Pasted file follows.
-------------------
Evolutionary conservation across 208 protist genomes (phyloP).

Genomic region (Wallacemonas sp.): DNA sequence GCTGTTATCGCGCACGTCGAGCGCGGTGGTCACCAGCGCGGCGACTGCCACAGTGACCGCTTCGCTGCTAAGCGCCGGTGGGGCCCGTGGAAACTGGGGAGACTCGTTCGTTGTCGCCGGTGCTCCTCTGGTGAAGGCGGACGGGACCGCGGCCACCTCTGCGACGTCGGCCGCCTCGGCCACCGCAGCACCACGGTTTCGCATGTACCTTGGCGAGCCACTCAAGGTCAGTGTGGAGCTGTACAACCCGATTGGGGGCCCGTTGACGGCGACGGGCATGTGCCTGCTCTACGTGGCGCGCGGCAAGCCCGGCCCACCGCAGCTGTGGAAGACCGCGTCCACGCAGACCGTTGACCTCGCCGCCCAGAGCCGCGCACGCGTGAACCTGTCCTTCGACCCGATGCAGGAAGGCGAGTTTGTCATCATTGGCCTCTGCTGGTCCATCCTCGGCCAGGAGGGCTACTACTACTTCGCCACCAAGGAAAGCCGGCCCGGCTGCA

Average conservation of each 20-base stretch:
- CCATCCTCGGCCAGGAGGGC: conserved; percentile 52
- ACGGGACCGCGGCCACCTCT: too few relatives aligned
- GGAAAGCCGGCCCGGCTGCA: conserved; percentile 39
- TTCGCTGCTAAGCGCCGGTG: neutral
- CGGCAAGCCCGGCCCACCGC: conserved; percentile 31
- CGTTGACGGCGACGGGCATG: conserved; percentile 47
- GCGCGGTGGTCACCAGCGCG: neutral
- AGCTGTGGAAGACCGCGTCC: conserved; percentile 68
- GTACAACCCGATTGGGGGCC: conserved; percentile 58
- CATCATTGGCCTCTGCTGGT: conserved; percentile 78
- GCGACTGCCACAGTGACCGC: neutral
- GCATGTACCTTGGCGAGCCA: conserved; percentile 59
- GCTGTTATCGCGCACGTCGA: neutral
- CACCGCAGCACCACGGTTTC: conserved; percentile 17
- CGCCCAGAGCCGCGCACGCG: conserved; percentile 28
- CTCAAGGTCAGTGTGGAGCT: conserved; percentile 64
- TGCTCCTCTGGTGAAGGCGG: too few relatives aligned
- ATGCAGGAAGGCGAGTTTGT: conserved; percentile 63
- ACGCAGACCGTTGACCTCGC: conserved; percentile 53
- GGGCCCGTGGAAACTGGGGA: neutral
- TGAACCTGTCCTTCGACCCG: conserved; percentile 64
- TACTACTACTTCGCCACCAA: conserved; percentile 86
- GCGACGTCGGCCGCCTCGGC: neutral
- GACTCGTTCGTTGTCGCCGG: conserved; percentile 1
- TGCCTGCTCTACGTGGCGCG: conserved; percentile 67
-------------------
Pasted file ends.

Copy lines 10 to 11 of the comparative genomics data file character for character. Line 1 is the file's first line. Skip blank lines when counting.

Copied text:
- GCGCGGTGGTCACCAGCGCG: neutral
- AGCTGTGGAAGACCGCGTCC: conserved; percentile 68